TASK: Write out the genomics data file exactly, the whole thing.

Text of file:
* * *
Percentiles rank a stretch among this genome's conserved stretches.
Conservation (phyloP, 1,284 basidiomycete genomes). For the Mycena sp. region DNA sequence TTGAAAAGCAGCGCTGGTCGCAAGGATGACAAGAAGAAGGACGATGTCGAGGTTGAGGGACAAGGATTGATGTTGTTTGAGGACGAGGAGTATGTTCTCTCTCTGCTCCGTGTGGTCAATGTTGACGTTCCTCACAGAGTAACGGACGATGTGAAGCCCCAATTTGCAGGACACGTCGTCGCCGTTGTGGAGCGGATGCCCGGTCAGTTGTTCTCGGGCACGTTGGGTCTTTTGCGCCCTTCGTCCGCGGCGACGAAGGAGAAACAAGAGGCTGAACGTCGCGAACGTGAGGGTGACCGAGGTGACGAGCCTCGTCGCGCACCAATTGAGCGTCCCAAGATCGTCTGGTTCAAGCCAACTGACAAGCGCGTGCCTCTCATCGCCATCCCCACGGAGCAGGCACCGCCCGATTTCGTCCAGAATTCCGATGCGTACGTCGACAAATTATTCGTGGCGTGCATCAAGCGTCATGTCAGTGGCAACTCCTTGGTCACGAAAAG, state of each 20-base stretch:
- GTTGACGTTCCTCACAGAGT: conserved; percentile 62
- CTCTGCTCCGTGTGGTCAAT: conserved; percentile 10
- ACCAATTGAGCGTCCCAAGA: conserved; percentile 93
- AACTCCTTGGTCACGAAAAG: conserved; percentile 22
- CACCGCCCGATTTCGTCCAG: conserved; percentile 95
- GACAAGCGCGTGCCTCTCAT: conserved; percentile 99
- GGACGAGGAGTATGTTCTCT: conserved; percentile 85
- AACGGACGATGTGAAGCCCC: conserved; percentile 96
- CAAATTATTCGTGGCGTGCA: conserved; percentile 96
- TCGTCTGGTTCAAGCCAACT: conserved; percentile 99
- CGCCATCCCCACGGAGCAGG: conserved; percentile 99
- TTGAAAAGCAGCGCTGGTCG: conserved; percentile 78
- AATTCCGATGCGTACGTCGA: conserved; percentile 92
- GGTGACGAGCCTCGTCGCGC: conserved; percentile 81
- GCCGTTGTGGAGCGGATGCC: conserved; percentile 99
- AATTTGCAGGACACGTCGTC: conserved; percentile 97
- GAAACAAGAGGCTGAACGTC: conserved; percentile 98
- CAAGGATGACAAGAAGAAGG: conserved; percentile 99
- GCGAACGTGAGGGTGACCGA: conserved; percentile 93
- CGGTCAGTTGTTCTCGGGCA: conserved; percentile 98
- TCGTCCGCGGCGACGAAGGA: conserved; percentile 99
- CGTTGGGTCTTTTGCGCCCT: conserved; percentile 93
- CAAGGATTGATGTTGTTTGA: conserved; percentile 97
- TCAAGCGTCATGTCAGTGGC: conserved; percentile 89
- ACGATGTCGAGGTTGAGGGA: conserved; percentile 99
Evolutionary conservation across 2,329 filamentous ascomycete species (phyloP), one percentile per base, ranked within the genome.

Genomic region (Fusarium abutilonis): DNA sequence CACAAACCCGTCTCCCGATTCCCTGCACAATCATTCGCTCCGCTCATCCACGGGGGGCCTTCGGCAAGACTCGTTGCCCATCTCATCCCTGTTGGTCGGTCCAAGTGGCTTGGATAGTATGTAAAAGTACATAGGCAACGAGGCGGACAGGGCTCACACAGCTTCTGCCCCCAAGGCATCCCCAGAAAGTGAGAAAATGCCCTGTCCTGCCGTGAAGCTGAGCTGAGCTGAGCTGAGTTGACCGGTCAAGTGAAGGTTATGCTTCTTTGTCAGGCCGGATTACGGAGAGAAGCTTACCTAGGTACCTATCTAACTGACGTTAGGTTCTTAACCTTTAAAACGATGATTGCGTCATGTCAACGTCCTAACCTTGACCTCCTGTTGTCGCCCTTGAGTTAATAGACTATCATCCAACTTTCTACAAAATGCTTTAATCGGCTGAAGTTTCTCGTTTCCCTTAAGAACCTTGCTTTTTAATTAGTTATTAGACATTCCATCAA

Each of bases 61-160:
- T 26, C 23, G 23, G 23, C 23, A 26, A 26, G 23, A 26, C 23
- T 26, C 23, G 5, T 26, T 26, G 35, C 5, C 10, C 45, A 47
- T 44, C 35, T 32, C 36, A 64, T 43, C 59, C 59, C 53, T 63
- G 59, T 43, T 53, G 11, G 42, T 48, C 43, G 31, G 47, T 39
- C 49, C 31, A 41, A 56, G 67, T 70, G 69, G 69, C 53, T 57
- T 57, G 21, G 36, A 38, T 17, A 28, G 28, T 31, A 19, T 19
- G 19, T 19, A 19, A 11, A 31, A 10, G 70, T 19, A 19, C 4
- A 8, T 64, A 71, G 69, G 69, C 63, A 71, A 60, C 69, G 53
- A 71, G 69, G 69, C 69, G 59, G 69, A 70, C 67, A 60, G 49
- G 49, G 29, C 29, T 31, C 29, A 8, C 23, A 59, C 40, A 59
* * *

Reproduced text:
Percentiles rank a stretch among this genome's conserved stretches.
Conservation (phyloP, 1,284 basidiomycete genomes). For the Mycena sp. region DNA sequence TTGAAAAGCAGCGCTGGTCGCAAGGATGACAAGAAGAAGGACGATGTCGAGGTTGAGGGACAAGGATTGATGTTGTTTGAGGACGAGGAGTATGTTCTCTCTCTGCTCCGTGTGGTCAATGTTGACGTTCCTCACAGAGTAACGGACGATGTGAAGCCCCAATTTGCAGGACACGTCGTCGCCGTTGTGGAGCGGATGCCCGGTCAGTTGTTCTCGGGCACGTTGGGTCTTTTGCGCCCTTCGTCCGCGGCGACGAAGGAGAAACAAGAGGCTGAACGTCGCGAACGTGAGGGTGACCGAGGTGACGAGCCTCGTCGCGCACCAATTGAGCGTCCCAAGATCGTCTGGTTCAAGCCAACTGACAAGCGCGTGCCTCTCATCGCCATCCCCACGGAGCAGGCACCGCCCGATTTCGTCCAGAATTCCGATGCGTACGTCGACAAATTATTCGTGGCGTGCATCAAGCGTCATGTCAGTGGCAACTCCTTGGTCACGAAAAG, state of each 20-base stretch:
- GTTGACGTTCCTCACAGAGT: conserved; percentile 62
- CTCTGCTCCGTGTGGTCAAT: conserved; percentile 10
- ACCAATTGAGCGTCCCAAGA: conserved; percentile 93
- AACTCCTTGGTCACGAAAAG: conserved; percentile 22
- CACCGCCCGATTTCGTCCAG: conserved; percentile 95
- GACAAGCGCGTGCCTCTCAT: conserved; percentile 99
- GGACGAGGAGTATGTTCTCT: conserved; percentile 85
- AACGGACGATGTGAAGCCCC: conserved; percentile 96
- CAAATTATTCGTGGCGTGCA: conserved; percentile 96
- TCGTCTGGTTCAAGCCAACT: conserved; percentile 99
- CGCCATCCCCACGGAGCAGG: conserved; percentile 99
- TTGAAAAGCAGCGCTGGTCG: conserved; percentile 78
- AATTCCGATGCGTACGTCGA: conserved; percentile 92
- GGTGACGAGCCTCGTCGCGC: conserved; percentile 81
- GCCGTTGTGGAGCGGATGCC: conserved; percentile 99
- AATTTGCAGGACACGTCGTC: conserved; percentile 97
- GAAACAAGAGGCTGAACGTC: conserved; percentile 98
- CAAGGATGACAAGAAGAAGG: conserved; percentile 99
- GCGAACGTGAGGGTGACCGA: conserved; percentile 93
- CGGTCAGTTGTTCTCGGGCA: conserved; percentile 98
- TCGTCCGCGGCGACGAAGGA: conserved; percentile 99
- CGTTGGGTCTTTTGCGCCCT: conserved; percentile 93
- CAAGGATTGATGTTGTTTGA: conserved; percentile 97
- TCAAGCGTCATGTCAGTGGC: conserved; percentile 89
- ACGATGTCGAGGTTGAGGGA: conserved; percentile 99
Evolutionary conservation across 2,329 filamentous ascomycete species (phyloP), one percentile per base, ranked within the genome.

Genomic region (Fusarium abutilonis): DNA sequence CACAAACCCGTCTCCCGATTCCCTGCACAATCATTCGCTCCGCTCATCCACGGGGGGCCTTCGGCAAGACTCGTTGCCCATCTCATCCCTGTTGGTCGGTCCAAGTGGCTTGGATAGTATGTAAAAGTACATAGGCAACGAGGCGGACAGGGCTCACACAGCTTCTGCCCCCAAGGCATCCCCAGAAAGTGAGAAAATGCCCTGTCCTGCCGTGAAGCTGAGCTGAGCTGAGCTGAGTTGACCGGTCAAGTGAAGGTTATGCTTCTTTGTCAGGCCGGATTACGGAGAGAAGCTTACCTAGGTACCTATCTAACTGACGTTAGGTTCTTAACCTTTAAAACGATGATTGCGTCATGTCAACGTCCTAACCTTGACCTCCTGTTGTCGCCCTTGAGTTAATAGACTATCATCCAACTTTCTACAAAATGCTTTAATCGGCTGAAGTTTCTCGTTTCCCTTAAGAACCTTGCTTTTTAATTAGTTATTAGACATTCCATCAA

Each of bases 61-160:
- T 26, C 23, G 23, G 23, C 23, A 26, A 26, G 23, A 26, C 23
- T 26, C 23, G 5, T 26, T 26, G 35, C 5, C 10, C 45, A 47
- T 44, C 35, T 32, C 36, A 64, T 43, C 59, C 59, C 53, T 63
- G 59, T 43, T 53, G 11, G 42, T 48, C 43, G 31, G 47, T 39
- C 49, C 31, A 41, A 56, G 67, T 70, G 69, G 69, C 53, T 57
- T 57, G 21, G 36, A 38, T 17, A 28, G 28, T 31, A 19, T 19
- G 19, T 19, A 19, A 11, A 31, A 10, G 70, T 19, A 19, C 4
- A 8, T 64, A 71, G 69, G 69, C 63, A 71, A 60, C 69, G 53
- A 71, G 69, G 69, C 69, G 59, G 69, A 70, C 67, A 60, G 49
- G 49, G 29, C 29, T 31, C 29, A 8, C 23, A 59, C 40, A 59